PATHOGEN DETECTION AND INTERVENTION METHODS FOR SHELLFISH
Location: Food Safety and Intervention Technologies
Title: Predatory bacteria as natural modulators of Vibrio parahaemolyticus and Vibrio vulnificus in seawater and oysters
| Fay, Johnna - |
| Dickens, Keyana - |
| Parent, Michelle - |
| Soroka, Douglas - |
| Boyd, E. Fidelma - |
Submitted to: Applied and Environmental Microbiology
Publication Type: Peer Reviewed Journal
Publication Acceptance Date: August 18, 2012
Publication Date: September 28, 2012
Citation: Richards, G.P., Fay, J.P., Dickens, K.A., Parent, M.A., Soroka, D.S., Boyd, E. 2012. Predatory bacteria as natural modulators of Vibrio parahaemolyticus and Vibrio vulnificus in seawater and oysters. Applied and Environmental Microbiology. 78:7455-7466.
Interpretive Summary: Seafood-associated illness is a significant problem due to the presence of naturally present Vibrio bacteria. Pandemic strains of Vibrio parahaemolyticus have been particularly problematic in producing high numbers of illnesses, while another Vibrio, Vibrio vulnificus, is associated with a high mortality rate. Together, these vibrios cause the majority of shellfish-associated bacterial illnesses and deaths in the United States. This study was undertaken to determine if genetic factors associated with a pandemic V. parahaemolyticus, known as serotype O3:K6 (Vp O3:K6), influenced the uptake or persistence of Vp O3:K6 in Eastern oysters. Although these genes have been associated with enhanced infectivity and survival of V. parahaemolyticus, they did not influence Vp O3:K6 persistence in seawater or their uptake and persistence in shellfish. In natural seawater and oysters maintained in natural seawater, high levels of Vp O3:K6 declined to negligible levels within 72 h. We determined that the same was true for another strain of pandemic V. parahaemolyticus and for V. vulnificus as well. In sterilized seawater, Vibrio levels increased 1000-fold, indicating that something in the natural seawater was eliminating the vibrios. The cause of these Vibrio reductions was identified as naturally-occurring Vibrio predatory bacteria (VPB), which includes a group of bacteria known as Bdellovibrio-and-like-organisms (BALOs). BALOs and other VPB were isolated in Atlantic, Gulf, and Pacific seawater. When oysters were placed in natural seawater and contaminated with Vp O3:K6, the levels of VPB increased while vibrios declined to negligible levels within 48 h. Vibrios in oysters also decreased to negligible levels as VPB increased in the seawater. Electron microscopic examination confirmed the presence of BALOs and other VPB in seawater. Together, our studies have identified VPB as an important factor in controlling vibrios in their natural setting and suggest that disease outbreaks are more likely to occur when the natural levels of BALOs and other predatory bacteria are suppressed. Ecological studies are needed to identify factors which suppress predatory bacteria in the marine environment.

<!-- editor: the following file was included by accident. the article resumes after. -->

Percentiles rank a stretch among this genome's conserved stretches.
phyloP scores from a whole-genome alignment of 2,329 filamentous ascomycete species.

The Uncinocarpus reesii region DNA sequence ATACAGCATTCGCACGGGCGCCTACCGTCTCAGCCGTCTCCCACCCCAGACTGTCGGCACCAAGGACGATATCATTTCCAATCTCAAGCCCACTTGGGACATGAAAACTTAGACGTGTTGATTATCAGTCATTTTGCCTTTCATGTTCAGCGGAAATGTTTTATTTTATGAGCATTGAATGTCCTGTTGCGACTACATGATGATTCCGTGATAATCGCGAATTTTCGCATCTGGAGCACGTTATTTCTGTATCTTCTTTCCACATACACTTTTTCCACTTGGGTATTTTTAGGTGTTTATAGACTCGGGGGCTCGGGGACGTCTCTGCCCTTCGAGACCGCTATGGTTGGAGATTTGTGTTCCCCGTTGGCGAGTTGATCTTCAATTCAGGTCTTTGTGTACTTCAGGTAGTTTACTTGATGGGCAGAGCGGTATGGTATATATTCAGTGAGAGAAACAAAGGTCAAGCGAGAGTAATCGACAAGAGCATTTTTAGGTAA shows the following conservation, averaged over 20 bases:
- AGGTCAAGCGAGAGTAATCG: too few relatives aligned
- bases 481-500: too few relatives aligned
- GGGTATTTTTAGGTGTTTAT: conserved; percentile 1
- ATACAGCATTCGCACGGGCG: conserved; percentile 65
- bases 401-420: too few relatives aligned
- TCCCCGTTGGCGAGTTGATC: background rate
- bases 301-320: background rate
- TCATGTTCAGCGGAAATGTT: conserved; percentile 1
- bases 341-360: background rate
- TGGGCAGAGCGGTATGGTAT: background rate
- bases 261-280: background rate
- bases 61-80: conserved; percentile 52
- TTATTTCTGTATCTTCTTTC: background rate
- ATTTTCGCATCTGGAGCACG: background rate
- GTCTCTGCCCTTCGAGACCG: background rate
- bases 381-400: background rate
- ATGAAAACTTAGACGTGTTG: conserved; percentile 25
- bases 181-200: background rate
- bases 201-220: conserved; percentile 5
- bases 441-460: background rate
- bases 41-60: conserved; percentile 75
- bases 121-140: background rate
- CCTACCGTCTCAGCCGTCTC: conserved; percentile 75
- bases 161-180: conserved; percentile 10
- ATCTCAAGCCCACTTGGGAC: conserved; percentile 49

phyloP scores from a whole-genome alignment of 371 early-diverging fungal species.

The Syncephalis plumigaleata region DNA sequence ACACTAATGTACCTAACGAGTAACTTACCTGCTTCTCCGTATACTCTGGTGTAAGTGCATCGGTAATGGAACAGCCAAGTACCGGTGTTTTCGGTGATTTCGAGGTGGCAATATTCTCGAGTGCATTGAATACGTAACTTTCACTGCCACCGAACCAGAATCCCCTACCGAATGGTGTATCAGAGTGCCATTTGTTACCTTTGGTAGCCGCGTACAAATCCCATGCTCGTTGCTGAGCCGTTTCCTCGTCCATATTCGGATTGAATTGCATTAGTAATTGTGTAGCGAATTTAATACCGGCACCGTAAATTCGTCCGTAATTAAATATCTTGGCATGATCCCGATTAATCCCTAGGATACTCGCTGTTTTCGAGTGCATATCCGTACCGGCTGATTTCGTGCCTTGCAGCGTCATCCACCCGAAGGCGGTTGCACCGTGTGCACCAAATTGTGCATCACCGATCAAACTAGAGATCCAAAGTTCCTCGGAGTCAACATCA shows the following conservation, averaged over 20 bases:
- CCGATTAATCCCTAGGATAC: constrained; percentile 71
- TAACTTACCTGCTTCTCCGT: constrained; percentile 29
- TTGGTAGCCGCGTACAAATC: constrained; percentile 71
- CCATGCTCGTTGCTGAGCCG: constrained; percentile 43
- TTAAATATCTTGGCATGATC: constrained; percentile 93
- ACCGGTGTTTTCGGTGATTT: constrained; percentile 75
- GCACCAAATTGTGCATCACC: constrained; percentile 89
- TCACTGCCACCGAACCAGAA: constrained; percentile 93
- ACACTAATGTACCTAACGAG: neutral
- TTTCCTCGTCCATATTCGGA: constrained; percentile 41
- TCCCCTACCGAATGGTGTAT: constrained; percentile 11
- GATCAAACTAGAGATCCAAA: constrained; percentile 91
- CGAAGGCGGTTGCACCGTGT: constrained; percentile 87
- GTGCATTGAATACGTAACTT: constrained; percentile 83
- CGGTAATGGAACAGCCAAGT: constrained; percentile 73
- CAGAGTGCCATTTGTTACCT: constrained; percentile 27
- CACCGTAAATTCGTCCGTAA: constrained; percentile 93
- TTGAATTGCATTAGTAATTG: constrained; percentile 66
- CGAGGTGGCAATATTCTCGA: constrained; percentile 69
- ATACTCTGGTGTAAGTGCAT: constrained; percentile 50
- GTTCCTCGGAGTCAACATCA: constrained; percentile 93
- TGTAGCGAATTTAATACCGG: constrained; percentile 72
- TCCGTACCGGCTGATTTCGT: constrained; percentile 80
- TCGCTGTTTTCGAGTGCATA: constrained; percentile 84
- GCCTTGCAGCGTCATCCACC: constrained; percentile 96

This study shows that naturally occurring Vibrio predatory bacteria (VPB) exert a major role in controlling pathogenic vibrios in seawater and shellfish. The growth and persistence of Vibrio parahaemolyticus (Vp) and Vibrio vulnificus (Vv) were assessed in natural seawater and in the Eastern oyster, Crassostrea virginica. Pathogens examined were Vv strain VV1003, Vp O1:KUT, Vp O3:K6 and corresponding O3:K6 mutants deficient in the toxRS virulence regulatory gene or the rpoS alternative stress-response sigma factor gene. Vibrios were selected for streptomycin resistance, which facilitated their accurate enumeration. In natural seawater, oysters bioconcentrated each Vibrio strain for 24 h; however, counts rapidly declined to near negligible levels by 72 h. In natural seawater with or without oysters, Vibrio levels decreased over 3-logs to negligible levels within 72 h. Neither toxRS nor rpoS had a significant effect on Vibrio levels. In autoclaved seawater, Vp O3:K6 counts increased 1000-fold over 72 h. Failure of the vibrios to persist in natural seawater and oysters led to screening of the water for VPB on lawns of Vp O3:K6 host cells. Many VPB, including Bdellovibrio-and-like-organisms (Bdellovibrio bacteriovorus, Bacteriovorax stolpii) and Micavibrio aeruginosavorus-like predators, were detected by plaque assay and electron microscopic analysis of plaque-purified isolates from Atlantic, Gulf Coast and Hawaiian seawater. When Vp O3:K6 were added to natural seawater containing trace amounts of VPB, Vibrio counts diminished 3-logs to non-detectable levels while VPB increased by 3-logs within 48 h. We propose a new paradigm that VPB are important modulators of pathogenic vibrios in seawater and oysters.